Understanding postsecondary non-proficient writing using human-scored and automated measures

Understanding postsecondary non-proficient writing using human-scored and automated measures

First Author: Dolores Perin -- Teachers College Columbia University
Additional authors/chairs: 
Mark Lauterbach
Keywords: Writing performance, Adults With Low Literacy Skill
Abstract / Summary:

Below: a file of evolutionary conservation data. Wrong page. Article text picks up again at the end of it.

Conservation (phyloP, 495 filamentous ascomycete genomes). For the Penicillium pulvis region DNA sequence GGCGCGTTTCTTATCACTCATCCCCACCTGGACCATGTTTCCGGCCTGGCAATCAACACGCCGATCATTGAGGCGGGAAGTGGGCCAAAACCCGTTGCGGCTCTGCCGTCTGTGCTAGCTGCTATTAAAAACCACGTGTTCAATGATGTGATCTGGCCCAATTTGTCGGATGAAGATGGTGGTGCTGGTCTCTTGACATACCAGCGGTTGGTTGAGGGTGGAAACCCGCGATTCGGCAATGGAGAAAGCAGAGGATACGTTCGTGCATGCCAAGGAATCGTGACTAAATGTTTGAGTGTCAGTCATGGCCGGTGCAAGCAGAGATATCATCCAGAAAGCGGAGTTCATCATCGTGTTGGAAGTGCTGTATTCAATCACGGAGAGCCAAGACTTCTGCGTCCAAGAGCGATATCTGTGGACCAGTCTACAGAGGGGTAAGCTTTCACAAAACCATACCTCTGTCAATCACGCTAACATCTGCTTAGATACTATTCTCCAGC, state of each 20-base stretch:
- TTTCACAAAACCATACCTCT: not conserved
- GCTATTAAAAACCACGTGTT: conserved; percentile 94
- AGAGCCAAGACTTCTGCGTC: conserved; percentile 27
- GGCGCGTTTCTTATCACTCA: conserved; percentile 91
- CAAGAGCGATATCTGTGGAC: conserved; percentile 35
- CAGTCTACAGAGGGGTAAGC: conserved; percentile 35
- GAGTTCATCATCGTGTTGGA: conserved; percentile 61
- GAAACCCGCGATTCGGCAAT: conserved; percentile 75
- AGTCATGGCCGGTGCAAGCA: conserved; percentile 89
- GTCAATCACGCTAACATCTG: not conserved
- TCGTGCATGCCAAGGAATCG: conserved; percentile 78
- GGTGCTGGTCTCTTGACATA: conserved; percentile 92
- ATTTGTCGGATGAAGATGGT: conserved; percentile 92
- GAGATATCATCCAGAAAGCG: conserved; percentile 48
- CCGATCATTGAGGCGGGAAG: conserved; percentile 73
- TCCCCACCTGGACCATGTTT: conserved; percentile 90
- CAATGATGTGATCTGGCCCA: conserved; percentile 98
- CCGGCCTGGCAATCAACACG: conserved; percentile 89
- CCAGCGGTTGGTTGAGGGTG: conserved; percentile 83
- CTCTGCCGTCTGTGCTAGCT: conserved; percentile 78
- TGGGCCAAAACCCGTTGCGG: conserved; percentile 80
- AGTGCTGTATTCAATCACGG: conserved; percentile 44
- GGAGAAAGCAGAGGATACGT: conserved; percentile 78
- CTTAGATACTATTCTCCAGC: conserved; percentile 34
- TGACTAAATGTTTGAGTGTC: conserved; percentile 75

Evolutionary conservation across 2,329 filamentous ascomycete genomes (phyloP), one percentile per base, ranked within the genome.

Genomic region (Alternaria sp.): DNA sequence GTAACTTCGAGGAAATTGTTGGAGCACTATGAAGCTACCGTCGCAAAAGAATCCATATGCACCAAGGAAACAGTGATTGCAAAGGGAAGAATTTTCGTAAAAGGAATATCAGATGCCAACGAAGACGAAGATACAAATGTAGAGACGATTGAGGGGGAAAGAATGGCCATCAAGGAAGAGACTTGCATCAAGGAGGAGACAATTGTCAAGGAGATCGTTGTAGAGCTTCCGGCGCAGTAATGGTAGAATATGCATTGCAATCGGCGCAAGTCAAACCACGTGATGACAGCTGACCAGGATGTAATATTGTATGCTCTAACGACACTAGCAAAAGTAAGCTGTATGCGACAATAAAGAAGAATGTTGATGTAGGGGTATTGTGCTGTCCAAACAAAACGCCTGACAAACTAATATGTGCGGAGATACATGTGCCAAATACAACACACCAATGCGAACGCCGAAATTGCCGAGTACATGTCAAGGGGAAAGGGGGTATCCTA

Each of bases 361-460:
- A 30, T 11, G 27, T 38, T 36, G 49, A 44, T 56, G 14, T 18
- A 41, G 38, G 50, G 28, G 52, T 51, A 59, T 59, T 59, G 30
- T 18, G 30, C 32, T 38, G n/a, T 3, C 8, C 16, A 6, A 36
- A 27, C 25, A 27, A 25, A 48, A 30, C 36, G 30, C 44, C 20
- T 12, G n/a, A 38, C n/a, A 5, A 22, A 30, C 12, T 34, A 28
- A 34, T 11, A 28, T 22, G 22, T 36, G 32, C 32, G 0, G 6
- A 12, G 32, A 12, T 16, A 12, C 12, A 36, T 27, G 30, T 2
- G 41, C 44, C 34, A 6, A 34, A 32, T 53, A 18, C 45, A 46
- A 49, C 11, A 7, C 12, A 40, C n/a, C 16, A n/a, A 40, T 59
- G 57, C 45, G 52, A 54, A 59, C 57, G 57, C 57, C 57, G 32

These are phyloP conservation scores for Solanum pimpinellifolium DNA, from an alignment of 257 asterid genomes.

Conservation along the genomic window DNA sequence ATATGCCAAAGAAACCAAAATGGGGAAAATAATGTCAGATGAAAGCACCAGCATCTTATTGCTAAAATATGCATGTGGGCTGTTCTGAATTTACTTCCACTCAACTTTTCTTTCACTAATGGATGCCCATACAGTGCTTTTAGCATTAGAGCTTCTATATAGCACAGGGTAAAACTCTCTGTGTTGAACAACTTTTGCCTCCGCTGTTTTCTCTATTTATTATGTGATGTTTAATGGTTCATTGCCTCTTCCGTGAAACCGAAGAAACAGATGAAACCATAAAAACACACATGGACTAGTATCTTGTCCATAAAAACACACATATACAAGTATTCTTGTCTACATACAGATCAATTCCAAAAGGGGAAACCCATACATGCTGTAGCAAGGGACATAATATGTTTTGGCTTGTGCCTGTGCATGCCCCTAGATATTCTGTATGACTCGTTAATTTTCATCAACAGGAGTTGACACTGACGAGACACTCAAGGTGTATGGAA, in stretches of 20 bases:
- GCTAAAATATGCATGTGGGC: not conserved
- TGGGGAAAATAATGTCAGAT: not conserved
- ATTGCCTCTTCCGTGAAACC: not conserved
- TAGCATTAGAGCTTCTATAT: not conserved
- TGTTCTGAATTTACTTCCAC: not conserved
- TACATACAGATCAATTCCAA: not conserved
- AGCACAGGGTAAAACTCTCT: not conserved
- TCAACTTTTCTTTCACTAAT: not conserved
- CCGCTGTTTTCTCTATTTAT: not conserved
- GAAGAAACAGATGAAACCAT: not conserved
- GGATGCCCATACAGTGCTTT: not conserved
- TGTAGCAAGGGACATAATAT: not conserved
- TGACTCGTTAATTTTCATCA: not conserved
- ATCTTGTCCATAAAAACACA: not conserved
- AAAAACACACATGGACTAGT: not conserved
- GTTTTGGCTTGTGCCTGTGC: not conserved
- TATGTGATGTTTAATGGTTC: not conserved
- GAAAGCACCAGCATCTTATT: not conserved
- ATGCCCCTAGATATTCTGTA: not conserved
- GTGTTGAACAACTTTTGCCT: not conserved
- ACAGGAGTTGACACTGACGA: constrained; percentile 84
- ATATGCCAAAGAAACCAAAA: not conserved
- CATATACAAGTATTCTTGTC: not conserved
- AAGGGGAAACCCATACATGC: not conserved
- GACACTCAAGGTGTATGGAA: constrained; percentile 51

Based on the theoretical frameworks of Hayes (1996) and Berninger and Winn (2006), the purpose of this study was to investigate the persuasive writing of postsecondary students with low academic skills, in comparison with higher performing students. This was a descriptive study using correlations, analyses of variance, cluster analysis and discriminant analysis. Participants were N=65 postsecondary developmental education/ remedial students, N=72 typically-performing undergraduates and N=112 Masters students. Participants responded to two prompts on controversial topics. Twelve human-scored and automated measures covering writing quality, vocabulary usage and linguistic aspects of writing were analyzed. Writing quality was measured using a human-scored 7-point holistic scale and the total score from the automated Project Essay Grade (PEG) tool. Vocabulary usage was assessed using the automated VocabProfile measure as well as two measures from Tool for the Automatic Analysis of Cohesion (TAACO). Linguistic measures consisted of six TAACO variables assessing density and cohesion of writing. Results included a lack of statistically significant differences between English and Spanish native speakers. Not surprisingly, differences were found in the quality of writing among the three groups, with the developmental education students producing the lowest quality. Several cluster analyses were conducted, resulting in two reliable clusters based on writing quality. Cluster membership aligned with only 68% of educational placement (developmental, undergraduate or Masters), suggesting the presence of non-proficient writers even at the higher educational levels. Discriminant analysis predicting cluster membership from the automated measures resulted models ranging from 59% to 73% accuracy.